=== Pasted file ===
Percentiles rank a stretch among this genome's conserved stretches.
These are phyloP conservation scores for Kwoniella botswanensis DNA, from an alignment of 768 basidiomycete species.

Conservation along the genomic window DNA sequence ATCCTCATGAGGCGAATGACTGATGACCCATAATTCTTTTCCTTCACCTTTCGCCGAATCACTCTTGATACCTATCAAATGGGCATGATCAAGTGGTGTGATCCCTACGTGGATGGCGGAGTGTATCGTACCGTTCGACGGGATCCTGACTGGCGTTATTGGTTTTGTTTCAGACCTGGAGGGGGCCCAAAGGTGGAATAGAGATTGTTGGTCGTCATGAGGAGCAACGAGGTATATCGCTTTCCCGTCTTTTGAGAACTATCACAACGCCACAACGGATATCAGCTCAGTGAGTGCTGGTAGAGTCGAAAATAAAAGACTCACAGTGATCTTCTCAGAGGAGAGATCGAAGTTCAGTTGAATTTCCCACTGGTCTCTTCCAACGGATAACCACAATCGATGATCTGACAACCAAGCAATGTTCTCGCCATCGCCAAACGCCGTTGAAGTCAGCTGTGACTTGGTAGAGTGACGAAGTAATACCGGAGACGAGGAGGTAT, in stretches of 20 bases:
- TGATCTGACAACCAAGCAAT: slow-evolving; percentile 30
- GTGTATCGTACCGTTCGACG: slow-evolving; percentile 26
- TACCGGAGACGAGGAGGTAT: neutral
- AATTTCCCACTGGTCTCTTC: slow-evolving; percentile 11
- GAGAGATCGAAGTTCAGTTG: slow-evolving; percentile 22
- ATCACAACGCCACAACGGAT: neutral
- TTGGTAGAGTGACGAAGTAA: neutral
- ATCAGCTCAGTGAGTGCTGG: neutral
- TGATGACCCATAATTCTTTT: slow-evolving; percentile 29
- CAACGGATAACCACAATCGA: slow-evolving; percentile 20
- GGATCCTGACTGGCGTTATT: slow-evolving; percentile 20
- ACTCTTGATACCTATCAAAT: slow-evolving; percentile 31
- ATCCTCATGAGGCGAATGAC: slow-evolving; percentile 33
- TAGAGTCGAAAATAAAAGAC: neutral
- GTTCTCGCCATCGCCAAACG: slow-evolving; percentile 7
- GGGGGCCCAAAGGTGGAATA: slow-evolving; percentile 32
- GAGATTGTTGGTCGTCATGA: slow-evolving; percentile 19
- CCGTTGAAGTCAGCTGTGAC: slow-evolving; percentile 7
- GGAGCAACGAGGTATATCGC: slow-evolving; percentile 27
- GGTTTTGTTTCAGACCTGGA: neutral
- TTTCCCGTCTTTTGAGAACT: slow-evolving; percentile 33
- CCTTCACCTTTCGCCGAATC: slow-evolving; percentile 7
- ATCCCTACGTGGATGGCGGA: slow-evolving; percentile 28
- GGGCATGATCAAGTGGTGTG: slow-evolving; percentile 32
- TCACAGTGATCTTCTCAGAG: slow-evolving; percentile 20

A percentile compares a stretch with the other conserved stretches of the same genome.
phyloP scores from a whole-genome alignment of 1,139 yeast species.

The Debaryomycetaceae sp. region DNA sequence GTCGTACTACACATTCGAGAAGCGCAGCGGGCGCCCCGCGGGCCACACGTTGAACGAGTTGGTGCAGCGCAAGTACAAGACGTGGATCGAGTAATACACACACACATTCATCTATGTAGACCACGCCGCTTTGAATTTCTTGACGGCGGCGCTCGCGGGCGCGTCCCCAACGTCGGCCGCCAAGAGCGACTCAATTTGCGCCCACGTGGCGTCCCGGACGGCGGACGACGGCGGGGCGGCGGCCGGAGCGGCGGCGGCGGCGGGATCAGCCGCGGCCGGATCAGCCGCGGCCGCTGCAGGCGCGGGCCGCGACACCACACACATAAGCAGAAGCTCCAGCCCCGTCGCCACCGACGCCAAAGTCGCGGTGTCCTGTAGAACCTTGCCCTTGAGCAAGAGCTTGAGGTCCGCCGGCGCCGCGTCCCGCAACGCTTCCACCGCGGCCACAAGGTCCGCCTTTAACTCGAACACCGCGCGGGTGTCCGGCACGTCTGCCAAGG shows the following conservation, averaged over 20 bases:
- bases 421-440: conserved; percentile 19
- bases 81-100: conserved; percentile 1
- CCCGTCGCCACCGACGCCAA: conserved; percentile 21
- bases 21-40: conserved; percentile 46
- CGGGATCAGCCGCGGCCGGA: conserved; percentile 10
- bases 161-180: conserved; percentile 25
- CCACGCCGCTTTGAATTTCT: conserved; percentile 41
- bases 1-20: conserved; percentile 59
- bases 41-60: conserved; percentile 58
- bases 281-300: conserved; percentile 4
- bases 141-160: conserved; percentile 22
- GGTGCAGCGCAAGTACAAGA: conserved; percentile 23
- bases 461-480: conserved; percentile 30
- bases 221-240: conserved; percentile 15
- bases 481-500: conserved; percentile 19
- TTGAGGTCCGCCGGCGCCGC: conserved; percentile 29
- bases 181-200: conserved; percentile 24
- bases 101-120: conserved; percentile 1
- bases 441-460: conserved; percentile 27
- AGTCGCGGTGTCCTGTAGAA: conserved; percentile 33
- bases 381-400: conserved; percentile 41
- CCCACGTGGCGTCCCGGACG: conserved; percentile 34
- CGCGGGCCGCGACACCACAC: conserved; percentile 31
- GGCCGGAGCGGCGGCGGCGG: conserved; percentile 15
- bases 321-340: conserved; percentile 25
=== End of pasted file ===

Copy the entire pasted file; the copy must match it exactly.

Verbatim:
Percentiles rank a stretch among this genome's conserved stretches.
These are phyloP conservation scores for Kwoniella botswanensis DNA, from an alignment of 768 basidiomycete species.

Conservation along the genomic window DNA sequence ATCCTCATGAGGCGAATGACTGATGACCCATAATTCTTTTCCTTCACCTTTCGCCGAATCACTCTTGATACCTATCAAATGGGCATGATCAAGTGGTGTGATCCCTACGTGGATGGCGGAGTGTATCGTACCGTTCGACGGGATCCTGACTGGCGTTATTGGTTTTGTTTCAGACCTGGAGGGGGCCCAAAGGTGGAATAGAGATTGTTGGTCGTCATGAGGAGCAACGAGGTATATCGCTTTCCCGTCTTTTGAGAACTATCACAACGCCACAACGGATATCAGCTCAGTGAGTGCTGGTAGAGTCGAAAATAAAAGACTCACAGTGATCTTCTCAGAGGAGAGATCGAAGTTCAGTTGAATTTCCCACTGGTCTCTTCCAACGGATAACCACAATCGATGATCTGACAACCAAGCAATGTTCTCGCCATCGCCAAACGCCGTTGAAGTCAGCTGTGACTTGGTAGAGTGACGAAGTAATACCGGAGACGAGGAGGTAT, in stretches of 20 bases:
- TGATCTGACAACCAAGCAAT: slow-evolving; percentile 30
- GTGTATCGTACCGTTCGACG: slow-evolving; percentile 26
- TACCGGAGACGAGGAGGTAT: neutral
- AATTTCCCACTGGTCTCTTC: slow-evolving; percentile 11
- GAGAGATCGAAGTTCAGTTG: slow-evolving; percentile 22
- ATCACAACGCCACAACGGAT: neutral
- TTGGTAGAGTGACGAAGTAA: neutral
- ATCAGCTCAGTGAGTGCTGG: neutral
- TGATGACCCATAATTCTTTT: slow-evolving; percentile 29
- CAACGGATAACCACAATCGA: slow-evolving; percentile 20
- GGATCCTGACTGGCGTTATT: slow-evolving; percentile 20
- ACTCTTGATACCTATCAAAT: slow-evolving; percentile 31
- ATCCTCATGAGGCGAATGAC: slow-evolving; percentile 33
- TAGAGTCGAAAATAAAAGAC: neutral
- GTTCTCGCCATCGCCAAACG: slow-evolving; percentile 7
- GGGGGCCCAAAGGTGGAATA: slow-evolving; percentile 32
- GAGATTGTTGGTCGTCATGA: slow-evolving; percentile 19
- CCGTTGAAGTCAGCTGTGAC: slow-evolving; percentile 7
- GGAGCAACGAGGTATATCGC: slow-evolving; percentile 27
- GGTTTTGTTTCAGACCTGGA: neutral
- TTTCCCGTCTTTTGAGAACT: slow-evolving; percentile 33
- CCTTCACCTTTCGCCGAATC: slow-evolving; percentile 7
- ATCCCTACGTGGATGGCGGA: slow-evolving; percentile 28
- GGGCATGATCAAGTGGTGTG: slow-evolving; percentile 32
- TCACAGTGATCTTCTCAGAG: slow-evolving; percentile 20

A percentile compares a stretch with the other conserved stretches of the same genome.
phyloP scores from a whole-genome alignment of 1,139 yeast species.

The Debaryomycetaceae sp. region DNA sequence GTCGTACTACACATTCGAGAAGCGCAGCGGGCGCCCCGCGGGCCACACGTTGAACGAGTTGGTGCAGCGCAAGTACAAGACGTGGATCGAGTAATACACACACACATTCATCTATGTAGACCACGCCGCTTTGAATTTCTTGACGGCGGCGCTCGCGGGCGCGTCCCCAACGTCGGCCGCCAAGAGCGACTCAATTTGCGCCCACGTGGCGTCCCGGACGGCGGACGACGGCGGGGCGGCGGCCGGAGCGGCGGCGGCGGCGGGATCAGCCGCGGCCGGATCAGCCGCGGCCGCTGCAGGCGCGGGCCGCGACACCACACACATAAGCAGAAGCTCCAGCCCCGTCGCCACCGACGCCAAAGTCGCGGTGTCCTGTAGAACCTTGCCCTTGAGCAAGAGCTTGAGGTCCGCCGGCGCCGCGTCCCGCAACGCTTCCACCGCGGCCACAAGGTCCGCCTTTAACTCGAACACCGCGCGGGTGTCCGGCACGTCTGCCAAGG shows the following conservation, averaged over 20 bases:
- bases 421-440: conserved; percentile 19
- bases 81-100: conserved; percentile 1
- CCCGTCGCCACCGACGCCAA: conserved; percentile 21
- bases 21-40: conserved; percentile 46
- CGGGATCAGCCGCGGCCGGA: conserved; percentile 10
- bases 161-180: conserved; percentile 25
- CCACGCCGCTTTGAATTTCT: conserved; percentile 41
- bases 1-20: conserved; percentile 59
- bases 41-60: conserved; percentile 58
- bases 281-300: conserved; percentile 4
- bases 141-160: conserved; percentile 22
- GGTGCAGCGCAAGTACAAGA: conserved; percentile 23
- bases 461-480: conserved; percentile 30
- bases 221-240: conserved; percentile 15
- bases 481-500: conserved; percentile 19
- TTGAGGTCCGCCGGCGCCGC: conserved; percentile 29
- bases 181-200: conserved; percentile 24
- bases 101-120: conserved; percentile 1
- bases 441-460: conserved; percentile 27
- AGTCGCGGTGTCCTGTAGAA: conserved; percentile 33
- bases 381-400: conserved; percentile 41
- CCCACGTGGCGTCCCGGACG: conserved; percentile 34
- CGCGGGCCGCGACACCACAC: conserved; percentile 31
- GGCCGGAGCGGCGGCGGCGG: conserved; percentile 15
- bases 321-340: conserved; percentile 25